Nightingale goes for the glow by resurrecting, reinventing 'Glowstick'
By KAREN SHADE, 3/23/2007
What makes a glowstick glow?
Technically, it's the response of a bunch of chemicals reacting when violently shaken together in a tube, said musician Steve Beard.
Theatrically, it's the impetus for artistic fusion and the reason local band Milktruck has signed on to present its original collaboration with the Nightingale Theater once again.
Beard, the band's drummer, said the little wand of illumination is actually a metaphor of the musician's life pursuit.
"The fusion of chemicals makes it glow. That's just like music," said Beard, last seen keeping the beat on a drum set of pots and pans during the theater's last full-scale original staging, "Humans."
"Glowstick," which opens at the Nightingale on Friday night, centers on a little girl who sets out on a quest to find someone with the answer to the question of what makes a glowstick glow.
"It's an odyssey . . . a rock odyssey," said director John Cruncleton, involving "a journey, strange meetings with stranger people and a quest to find your will, your artistic voice and inspiration."
The Nightingale first staged "Glowstick" back in the spring of 2005. As the theater's house band, Milktruck was practiced in an improvisational jam-style with echoes of both jazz and rock. The sound was eclectic, fitting with Nightingale's offbeat dramatic style.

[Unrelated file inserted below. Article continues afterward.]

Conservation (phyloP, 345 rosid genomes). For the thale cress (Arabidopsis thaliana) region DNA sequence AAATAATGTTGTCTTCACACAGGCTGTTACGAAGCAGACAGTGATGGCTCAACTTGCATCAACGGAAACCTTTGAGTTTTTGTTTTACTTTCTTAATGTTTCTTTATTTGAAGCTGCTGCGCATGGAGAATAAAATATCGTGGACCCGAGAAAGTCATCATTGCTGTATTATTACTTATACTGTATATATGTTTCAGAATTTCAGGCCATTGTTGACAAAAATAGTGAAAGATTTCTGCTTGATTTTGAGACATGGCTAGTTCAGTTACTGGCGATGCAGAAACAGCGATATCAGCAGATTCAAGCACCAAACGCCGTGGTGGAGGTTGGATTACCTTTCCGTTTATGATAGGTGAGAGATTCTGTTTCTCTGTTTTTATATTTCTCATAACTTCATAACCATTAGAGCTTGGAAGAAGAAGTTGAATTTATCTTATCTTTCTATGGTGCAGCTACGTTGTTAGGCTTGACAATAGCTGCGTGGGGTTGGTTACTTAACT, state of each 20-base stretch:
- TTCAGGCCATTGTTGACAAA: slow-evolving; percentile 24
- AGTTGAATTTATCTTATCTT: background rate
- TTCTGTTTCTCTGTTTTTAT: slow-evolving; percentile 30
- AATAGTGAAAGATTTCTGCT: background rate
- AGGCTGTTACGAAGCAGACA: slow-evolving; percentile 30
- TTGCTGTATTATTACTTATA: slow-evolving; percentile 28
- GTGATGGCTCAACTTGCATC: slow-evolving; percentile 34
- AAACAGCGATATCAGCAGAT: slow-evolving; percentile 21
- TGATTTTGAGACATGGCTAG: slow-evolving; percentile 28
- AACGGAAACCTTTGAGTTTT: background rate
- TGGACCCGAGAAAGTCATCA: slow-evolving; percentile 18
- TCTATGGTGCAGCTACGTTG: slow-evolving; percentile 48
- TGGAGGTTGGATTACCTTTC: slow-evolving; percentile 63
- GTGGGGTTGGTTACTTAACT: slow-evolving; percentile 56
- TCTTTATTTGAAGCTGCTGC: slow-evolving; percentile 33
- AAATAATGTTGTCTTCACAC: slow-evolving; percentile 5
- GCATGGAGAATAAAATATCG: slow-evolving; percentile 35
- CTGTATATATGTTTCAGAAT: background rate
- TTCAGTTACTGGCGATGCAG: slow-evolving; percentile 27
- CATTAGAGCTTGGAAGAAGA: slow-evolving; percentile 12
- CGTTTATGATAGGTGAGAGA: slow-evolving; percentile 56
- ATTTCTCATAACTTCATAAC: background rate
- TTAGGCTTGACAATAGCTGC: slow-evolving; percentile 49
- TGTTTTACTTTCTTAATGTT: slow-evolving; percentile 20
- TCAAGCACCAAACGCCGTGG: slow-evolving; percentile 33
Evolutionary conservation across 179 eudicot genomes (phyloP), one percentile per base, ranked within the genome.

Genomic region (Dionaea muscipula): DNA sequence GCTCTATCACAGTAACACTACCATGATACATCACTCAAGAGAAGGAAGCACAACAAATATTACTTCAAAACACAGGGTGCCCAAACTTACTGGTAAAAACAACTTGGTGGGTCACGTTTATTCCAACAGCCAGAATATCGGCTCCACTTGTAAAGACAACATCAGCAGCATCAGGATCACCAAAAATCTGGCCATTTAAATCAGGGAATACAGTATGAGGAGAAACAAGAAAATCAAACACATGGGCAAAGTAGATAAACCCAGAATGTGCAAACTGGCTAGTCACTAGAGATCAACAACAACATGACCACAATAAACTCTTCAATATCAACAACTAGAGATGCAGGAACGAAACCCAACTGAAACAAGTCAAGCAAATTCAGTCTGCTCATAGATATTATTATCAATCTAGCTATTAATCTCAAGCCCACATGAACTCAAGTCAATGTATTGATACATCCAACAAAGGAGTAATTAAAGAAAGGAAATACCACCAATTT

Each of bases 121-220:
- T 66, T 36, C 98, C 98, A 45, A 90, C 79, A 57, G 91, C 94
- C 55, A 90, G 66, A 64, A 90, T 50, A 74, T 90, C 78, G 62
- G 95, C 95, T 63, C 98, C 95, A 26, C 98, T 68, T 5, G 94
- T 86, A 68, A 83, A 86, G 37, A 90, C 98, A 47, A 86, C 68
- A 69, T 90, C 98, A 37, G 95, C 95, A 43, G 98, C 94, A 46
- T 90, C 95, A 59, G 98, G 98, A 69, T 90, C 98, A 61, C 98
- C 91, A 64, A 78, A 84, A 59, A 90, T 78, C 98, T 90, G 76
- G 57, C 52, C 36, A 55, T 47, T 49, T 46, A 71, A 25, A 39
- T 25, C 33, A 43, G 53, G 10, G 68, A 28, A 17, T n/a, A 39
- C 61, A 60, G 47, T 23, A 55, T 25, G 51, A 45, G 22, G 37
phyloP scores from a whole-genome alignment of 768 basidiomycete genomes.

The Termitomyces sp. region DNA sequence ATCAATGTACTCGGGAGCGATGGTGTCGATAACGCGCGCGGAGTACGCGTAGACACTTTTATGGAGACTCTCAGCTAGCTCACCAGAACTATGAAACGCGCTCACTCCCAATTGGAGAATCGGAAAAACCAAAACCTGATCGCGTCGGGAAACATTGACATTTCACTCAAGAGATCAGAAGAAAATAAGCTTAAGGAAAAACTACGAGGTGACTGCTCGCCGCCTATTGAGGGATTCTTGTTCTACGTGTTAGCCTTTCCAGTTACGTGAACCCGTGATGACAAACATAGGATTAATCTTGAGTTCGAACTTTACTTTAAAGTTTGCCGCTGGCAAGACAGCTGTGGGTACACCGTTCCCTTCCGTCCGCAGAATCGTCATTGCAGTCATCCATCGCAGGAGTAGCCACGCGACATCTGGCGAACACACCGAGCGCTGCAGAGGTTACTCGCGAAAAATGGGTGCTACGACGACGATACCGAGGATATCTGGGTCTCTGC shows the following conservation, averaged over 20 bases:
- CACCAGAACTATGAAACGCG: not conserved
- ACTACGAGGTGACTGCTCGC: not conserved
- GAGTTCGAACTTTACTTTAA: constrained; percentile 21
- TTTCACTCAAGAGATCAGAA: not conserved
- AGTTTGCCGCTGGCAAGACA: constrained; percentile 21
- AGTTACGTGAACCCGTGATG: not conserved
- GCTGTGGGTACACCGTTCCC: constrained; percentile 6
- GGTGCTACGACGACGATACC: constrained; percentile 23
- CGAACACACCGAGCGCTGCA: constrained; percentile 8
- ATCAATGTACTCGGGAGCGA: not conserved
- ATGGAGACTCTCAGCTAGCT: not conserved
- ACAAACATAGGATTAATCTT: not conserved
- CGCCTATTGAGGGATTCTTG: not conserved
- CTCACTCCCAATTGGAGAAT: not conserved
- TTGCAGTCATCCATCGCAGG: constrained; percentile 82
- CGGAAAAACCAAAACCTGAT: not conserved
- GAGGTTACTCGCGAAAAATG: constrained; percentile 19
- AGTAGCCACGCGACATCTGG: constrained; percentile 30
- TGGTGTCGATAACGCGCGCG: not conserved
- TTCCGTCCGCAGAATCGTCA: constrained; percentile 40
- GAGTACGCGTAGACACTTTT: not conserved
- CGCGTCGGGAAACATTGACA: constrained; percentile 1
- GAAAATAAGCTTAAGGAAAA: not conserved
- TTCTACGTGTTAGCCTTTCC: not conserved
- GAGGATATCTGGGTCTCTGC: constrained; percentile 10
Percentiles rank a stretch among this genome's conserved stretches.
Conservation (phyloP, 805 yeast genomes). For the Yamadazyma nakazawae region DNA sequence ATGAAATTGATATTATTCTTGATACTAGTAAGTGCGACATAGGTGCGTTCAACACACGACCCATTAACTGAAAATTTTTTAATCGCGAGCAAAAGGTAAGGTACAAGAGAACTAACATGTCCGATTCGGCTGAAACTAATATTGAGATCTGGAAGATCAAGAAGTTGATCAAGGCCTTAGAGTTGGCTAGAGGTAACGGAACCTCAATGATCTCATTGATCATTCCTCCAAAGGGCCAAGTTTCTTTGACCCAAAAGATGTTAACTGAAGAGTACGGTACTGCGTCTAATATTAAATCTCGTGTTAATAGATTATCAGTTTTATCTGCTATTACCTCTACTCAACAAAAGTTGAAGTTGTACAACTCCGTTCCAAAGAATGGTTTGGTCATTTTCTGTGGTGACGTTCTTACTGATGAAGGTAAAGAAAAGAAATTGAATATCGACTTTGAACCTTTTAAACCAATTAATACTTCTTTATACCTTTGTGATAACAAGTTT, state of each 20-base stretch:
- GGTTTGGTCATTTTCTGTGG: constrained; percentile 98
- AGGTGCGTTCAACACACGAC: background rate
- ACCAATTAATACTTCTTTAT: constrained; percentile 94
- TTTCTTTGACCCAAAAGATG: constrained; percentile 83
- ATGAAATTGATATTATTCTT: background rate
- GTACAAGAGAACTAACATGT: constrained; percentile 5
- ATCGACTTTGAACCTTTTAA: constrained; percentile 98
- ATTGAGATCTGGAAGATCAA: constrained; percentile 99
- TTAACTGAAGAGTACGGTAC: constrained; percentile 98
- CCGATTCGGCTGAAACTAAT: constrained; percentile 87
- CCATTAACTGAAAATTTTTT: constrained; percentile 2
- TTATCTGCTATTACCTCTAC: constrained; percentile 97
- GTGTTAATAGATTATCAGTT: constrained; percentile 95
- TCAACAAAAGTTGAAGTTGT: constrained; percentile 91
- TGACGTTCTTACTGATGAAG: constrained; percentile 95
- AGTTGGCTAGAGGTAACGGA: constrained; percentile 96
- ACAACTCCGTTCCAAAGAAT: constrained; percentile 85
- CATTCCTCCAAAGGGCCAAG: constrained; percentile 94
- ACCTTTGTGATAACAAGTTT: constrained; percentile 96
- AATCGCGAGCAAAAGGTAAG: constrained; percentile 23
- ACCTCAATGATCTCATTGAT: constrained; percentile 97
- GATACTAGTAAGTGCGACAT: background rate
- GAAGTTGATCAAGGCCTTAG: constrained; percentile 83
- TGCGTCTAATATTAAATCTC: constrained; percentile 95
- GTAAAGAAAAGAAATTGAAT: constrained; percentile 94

The band brought a handful of songs and a storyline to Cruncleton, who penned some dialogue around it. By the end of 2005, Milktruck split up, its members pursuing other work. But "Glowstick" has brought them together with the theater once again.
Both Cruncleton and the band wanted to revisit the story and improve it, making those theatrical elements more unified and focused. The most critical change has been the main character. In 2005, the "kid" was a boy played by an actual boy. This time around, the lead is rising chanteuse Annie Ellicott.
Best known for her jazz vocal stylings, Ellicott appeared in Nightingale's "Debbie Does Dallas: The Musical" and "References to Salvador Dali Make Me Hot" in summer 2005.
She said she was lured to "Glowstick" by its goofiness.
"It's been different from other theater experiences I've had," she said.
Cruncleton said the new "Glowstick" isn't a "rehash . . . It's a totally new show."
8 p.m. Friday-Saturday, March 30-31, April 6-7
Nightingale Theater, 1416 E. Fourth St.
$8, call 633-8666. For more, go online to www.nightingaletheater.com.
Show is for a mature audience.